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|Is UK handling of EEA Family Permit visas still a problem?
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|Author:||wiz [ 10 Aug 2014 20:30 ]|
|Post subject:||Is UK handling of EEA Family Permit visas still a problem?|
Is UK handling of EEA Family Permit visas still a problem?
In the past, British embassy handling of EEA Family Permit visas has systematically violated EU Law, even in the straight forward cases.
The problems are detailed in the Oct 2012
complaint to the European Commission CHAP(2012)3146.
The executive summary of the complaint (reproduced below) highlights some of the problems encountered by married couples applying for an EEA Family Permit. The full complaint has significantly more detail.
I need your assistance: Are problems handling EEA Family Permit visas at British embassies, as outlined in the complaint, continuing?
Comment on this post if you have examples of more recent problems involving married couples. Links and details would be very helpful.
From the complaint: ….
Executive Summary [from CHAP(2012)3146]
The UK is systematically violating EU free movement law, by refusing family member visas for reasons that are explicitly prohibited by Directive 2004/38/EC and relevant ECJ case law:
UKBA’s guidance, training material, and day-to-day administrative practice lead to a consistent and ongoing breach of the Directive in a ways directly precluded by established free movement case law.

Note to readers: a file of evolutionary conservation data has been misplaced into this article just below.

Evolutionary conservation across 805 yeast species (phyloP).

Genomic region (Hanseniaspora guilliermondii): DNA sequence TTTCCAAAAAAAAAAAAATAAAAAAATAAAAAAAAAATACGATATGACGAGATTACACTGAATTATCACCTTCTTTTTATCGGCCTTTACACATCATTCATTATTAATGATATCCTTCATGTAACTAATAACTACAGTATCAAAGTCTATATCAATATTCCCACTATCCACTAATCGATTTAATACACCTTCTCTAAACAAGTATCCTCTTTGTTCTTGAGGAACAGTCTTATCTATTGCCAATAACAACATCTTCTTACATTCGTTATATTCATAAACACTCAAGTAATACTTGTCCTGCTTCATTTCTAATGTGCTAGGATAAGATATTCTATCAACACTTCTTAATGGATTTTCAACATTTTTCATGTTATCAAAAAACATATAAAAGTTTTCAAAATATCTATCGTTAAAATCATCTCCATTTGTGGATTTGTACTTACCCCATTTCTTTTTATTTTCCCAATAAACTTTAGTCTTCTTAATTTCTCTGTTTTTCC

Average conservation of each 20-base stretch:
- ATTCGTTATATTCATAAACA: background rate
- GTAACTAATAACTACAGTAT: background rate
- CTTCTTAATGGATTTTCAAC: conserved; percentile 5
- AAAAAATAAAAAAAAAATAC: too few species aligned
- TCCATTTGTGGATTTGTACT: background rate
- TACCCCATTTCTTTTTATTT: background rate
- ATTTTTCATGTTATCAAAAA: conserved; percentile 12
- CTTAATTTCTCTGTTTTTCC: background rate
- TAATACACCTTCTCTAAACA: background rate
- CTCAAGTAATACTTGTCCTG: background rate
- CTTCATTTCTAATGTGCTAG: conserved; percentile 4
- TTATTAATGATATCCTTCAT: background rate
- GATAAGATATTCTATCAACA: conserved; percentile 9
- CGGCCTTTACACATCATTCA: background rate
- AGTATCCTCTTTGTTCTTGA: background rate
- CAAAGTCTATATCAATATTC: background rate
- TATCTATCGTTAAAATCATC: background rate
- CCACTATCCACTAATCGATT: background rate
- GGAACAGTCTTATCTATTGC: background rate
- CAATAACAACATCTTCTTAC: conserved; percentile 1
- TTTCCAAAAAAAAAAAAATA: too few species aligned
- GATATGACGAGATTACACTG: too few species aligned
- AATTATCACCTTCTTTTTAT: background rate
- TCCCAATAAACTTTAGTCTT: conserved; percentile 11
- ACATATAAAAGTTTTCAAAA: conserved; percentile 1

Material released by the UK Border Agency (UKBA) in response to Freedom Of Information (FOI) requests show that their officers are being actively trained to evaluate & refuse applications in ways which are unambiguously in violation of EU free movement law.
The impact is large. The UKBA refused 4,500 EEA FP applications in 2011, approximately 20% of all applications, with some visa offices rejecting more than 50%. The dismal quality of the refusals, documented in the following sections, suggests that a very large number of these were incorrectly refused. This amounts to a substantial impediment to the free movement rights of each of the EU citizens involved.
In none of the cases would UKBA dare to directly block the EU citizen from directly entering the UK. Instead they are using the family member’s visa application to achieve the same effect.
Article from: freedom of movement in the EU
|Author:||wiz [ 17 Apr 2015 11:58 ]|
|Post subject:||Re: Is UK handling of EEA Family Permit visas still a proble|
Unlawful UK fees for EEA Residence Cards?
In April 2013, the Home Office started charging £55 to issue a 5 year EU/EEA Residence Card. A few days ago, the fee rose to £84.20 (consisting of the base £65 fee and the required statutory biometrics/fingerprinting charge of £19.20).
The UK can charge for Residence Cards, Permanent Residence Cards and EU citizen registration, but Article 25(2) of Directive 2004/38/EC requires that they may not charge more than what is charged for “similar documents” issued to British citizens.
It is hard to identify any document issued to British citizens which costs more than £84.
If the Residence Card fee is higher than the similar documents, then it is an unlawful fee, which has recently been paid by more than 100,000 applicants.